Each year on the second Sunday in May we celebrate Mother’s Day. We honor motherhood, maternal bonds and the influence of mothers in society. This day can bring up varied emotions — joy, gratitude, love, loneliness and sadness. We recognize the myriad forms of motherhood and we celebrate these wonderful pillars of strength who nurture us. To the grandmothers, mothers, aunts, sisters, friends, non-traditional parents and even those compassionate strangers, past and present, who have given us the courage to be who we are — Happy Mother’s Day!
Jessica De Jesus Rodriguez, Jubilee’s Senior Case Manger was raised by a single mother who did everything in her power to ensure that Jessica needs were met. Her mother, who was always present, showed her how much can be accomplished when surround with a loving support system. Jessica’s support from her mother has taught her the importance of having someone in your corner. Someone who sees you, recognizes your goals and genuinely wants to help you achieve them, makes all the difference in the world. Today, Jessica uses this motivation in her work with Jubilee’s program participants.
Mary Beth Gemperle, a strong supporter of Jubilee for many years, also credits her Mother with having great impact in her life. Her mother, Rosie Mae Miller, had a great depth of kindness and warmth that was always extended to those in need. Mary Beth lives out a life-long lesson learned from her mother — when you see someone in need, always be kind, and do whatever you can to help. Mary Beth served on Jubilee’s Board of Directors for six years and was Board Secretary for three of those years. She and her husband Dick have never missed a Jubilee fundraising event and Dick played a key role in Jubilee’s remodel as the Chair of the Building Committee. Mary Beth also drew inspiration from her sister Alice. Alice was resilient, always getting back up when life knocked her down and through all life’s ups and downs was upbeat and always had a warm smile for everyone.
Alice grew up in Mississippi, married young, and had five children in quick succession. The young family struggled with poverty, physical and mental health issues, substance abuse, and domestic violence. When Alice’s husband died unexpectedly, Alice found herself unable to cope. For years she struggled to keep going, relying on support from family and various social services, but was never able to regain stability. Finally, in her late 40s, Alice resolved to turn her life around. She moved to Seattle and entered Jubilee Women’s Center where she found new hope for herself. At Jubilee, Alice had time to heal, received good case management, support, and friendship from the other program participants. She gained the self-confidence to go to business school and update her skills, which allowed her to get a job and move into her own apartment. Eventually, Alice re-married, settled near her sister in Seattle, and enjoyed a fulfilling, and happy life.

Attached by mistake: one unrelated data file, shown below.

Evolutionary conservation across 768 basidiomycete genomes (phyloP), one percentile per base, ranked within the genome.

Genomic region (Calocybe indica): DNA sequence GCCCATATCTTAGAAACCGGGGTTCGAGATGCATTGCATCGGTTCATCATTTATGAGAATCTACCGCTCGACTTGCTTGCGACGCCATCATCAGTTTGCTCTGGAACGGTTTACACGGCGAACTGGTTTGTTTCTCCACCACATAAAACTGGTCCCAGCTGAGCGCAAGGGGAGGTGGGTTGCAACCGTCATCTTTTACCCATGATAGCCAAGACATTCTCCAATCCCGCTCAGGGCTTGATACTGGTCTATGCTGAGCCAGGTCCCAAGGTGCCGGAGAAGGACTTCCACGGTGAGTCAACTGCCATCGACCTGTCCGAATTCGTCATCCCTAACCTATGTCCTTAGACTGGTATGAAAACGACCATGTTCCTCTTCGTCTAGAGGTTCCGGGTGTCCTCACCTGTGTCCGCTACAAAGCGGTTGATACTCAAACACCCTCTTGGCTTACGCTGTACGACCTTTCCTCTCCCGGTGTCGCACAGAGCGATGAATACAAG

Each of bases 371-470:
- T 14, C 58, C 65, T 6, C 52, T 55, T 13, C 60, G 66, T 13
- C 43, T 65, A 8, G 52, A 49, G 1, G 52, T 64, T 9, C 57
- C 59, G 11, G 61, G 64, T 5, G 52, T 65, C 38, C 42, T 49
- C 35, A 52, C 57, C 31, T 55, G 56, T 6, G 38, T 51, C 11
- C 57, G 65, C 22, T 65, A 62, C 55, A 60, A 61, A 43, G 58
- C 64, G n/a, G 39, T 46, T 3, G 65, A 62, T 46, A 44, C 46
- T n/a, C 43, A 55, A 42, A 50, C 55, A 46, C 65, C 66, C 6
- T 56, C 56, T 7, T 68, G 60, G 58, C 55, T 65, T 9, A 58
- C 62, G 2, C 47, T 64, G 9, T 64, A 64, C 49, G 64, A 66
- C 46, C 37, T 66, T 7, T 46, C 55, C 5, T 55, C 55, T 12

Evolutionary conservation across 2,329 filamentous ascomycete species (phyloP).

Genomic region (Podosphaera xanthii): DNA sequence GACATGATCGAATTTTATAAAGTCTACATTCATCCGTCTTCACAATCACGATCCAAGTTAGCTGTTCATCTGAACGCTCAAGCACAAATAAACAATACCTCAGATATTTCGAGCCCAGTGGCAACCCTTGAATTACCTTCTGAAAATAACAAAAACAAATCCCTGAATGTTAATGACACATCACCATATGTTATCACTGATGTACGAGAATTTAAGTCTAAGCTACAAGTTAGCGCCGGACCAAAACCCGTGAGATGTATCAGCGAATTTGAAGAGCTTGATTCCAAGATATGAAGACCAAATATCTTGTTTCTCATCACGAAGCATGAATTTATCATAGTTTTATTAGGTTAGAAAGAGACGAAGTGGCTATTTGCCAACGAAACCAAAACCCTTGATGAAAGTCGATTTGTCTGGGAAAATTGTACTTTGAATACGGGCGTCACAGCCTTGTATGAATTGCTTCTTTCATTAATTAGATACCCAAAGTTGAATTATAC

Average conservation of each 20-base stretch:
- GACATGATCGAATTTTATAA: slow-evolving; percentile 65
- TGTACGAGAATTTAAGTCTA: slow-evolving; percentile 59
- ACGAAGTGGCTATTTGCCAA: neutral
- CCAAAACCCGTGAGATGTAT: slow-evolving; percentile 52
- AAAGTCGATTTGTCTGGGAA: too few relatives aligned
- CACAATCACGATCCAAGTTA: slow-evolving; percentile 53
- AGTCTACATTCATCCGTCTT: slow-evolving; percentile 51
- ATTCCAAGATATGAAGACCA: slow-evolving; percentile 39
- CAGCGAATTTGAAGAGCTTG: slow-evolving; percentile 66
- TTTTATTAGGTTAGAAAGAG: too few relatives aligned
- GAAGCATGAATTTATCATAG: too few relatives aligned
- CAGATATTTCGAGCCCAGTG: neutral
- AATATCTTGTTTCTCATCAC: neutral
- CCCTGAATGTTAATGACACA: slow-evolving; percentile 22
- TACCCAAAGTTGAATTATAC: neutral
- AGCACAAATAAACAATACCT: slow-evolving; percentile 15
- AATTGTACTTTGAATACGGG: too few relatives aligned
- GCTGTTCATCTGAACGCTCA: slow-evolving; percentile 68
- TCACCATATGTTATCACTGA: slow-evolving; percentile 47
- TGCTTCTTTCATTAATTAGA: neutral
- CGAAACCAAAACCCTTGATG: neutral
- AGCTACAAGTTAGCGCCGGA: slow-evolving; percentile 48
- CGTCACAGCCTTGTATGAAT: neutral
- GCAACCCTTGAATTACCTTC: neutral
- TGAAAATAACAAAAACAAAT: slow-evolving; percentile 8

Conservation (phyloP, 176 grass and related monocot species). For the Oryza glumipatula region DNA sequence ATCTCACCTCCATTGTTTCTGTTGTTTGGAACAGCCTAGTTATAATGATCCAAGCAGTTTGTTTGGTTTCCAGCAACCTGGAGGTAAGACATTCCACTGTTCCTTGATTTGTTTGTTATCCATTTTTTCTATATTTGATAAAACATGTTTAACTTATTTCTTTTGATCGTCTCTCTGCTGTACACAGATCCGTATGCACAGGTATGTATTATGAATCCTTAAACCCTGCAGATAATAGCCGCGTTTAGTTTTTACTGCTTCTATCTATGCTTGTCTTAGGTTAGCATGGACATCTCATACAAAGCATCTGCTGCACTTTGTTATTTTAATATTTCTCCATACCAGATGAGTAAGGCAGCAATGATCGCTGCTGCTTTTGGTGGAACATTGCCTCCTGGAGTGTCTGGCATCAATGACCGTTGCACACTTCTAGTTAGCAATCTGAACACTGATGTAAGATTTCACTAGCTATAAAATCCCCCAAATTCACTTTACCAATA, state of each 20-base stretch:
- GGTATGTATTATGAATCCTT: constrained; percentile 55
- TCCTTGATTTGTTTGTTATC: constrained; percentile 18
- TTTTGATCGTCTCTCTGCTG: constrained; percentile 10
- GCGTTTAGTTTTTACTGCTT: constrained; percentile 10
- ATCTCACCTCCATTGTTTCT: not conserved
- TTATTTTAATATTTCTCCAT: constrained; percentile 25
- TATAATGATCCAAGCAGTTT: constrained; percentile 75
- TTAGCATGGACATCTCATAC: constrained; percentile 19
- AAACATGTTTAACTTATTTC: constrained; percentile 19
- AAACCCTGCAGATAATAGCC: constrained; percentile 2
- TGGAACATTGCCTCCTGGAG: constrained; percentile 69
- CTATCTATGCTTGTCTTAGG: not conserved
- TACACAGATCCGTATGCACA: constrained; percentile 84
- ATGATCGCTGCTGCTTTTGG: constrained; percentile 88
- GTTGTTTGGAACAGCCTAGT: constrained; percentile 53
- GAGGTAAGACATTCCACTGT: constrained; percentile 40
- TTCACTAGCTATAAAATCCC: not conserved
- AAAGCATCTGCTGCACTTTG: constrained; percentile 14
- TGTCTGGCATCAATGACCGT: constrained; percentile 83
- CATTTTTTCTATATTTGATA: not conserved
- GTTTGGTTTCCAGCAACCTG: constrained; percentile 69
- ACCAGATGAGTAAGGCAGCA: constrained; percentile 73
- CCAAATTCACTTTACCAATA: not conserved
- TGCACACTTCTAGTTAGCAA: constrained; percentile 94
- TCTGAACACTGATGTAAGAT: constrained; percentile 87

Mary Beth’s daughter, Rosemary, has been inspired by her mother’s lifelong commitment to community service. She admires Mary Beth’s active participation in the civil rights movement in Mississippi in the 1960s, and the many ways she has continued to serve her community since then. Mary Beth taught Rosemary the importance of valuing our common humanity and helping where help is needed. Rosemary became involved with Jubilee when she began attending the Benefit Breakfast with her parents. When Rosemary’s daughters were in their early teens, they began hosting a mother/daughter table together at the Breakfast. Today, Rosemary is proud to follow in her mother’s footsteps and serve on Jubilee’s Board of Directors.
Rosemary’s daughters, Elizabeth and Katherine, have benefitted from their family’s involvement with Jubilee. Through years of attending the Breakfast, they were able to hear the powerful stories of women persevering through hardship and finding strength through community and belief in themselves, which in turn inspired them to become Jubilee volunteers.
Rosemary inspired Elizabeth and Katherine to share their strengths to benefit others. Mary Beth inspired Rosemary to serve her community and have compassion for those in need. Alice inspired Mary Beth to continue believing in and empowering others. Alice’s resilience and perseverance had a lasting positive impact — she inspired three generations of women in her family.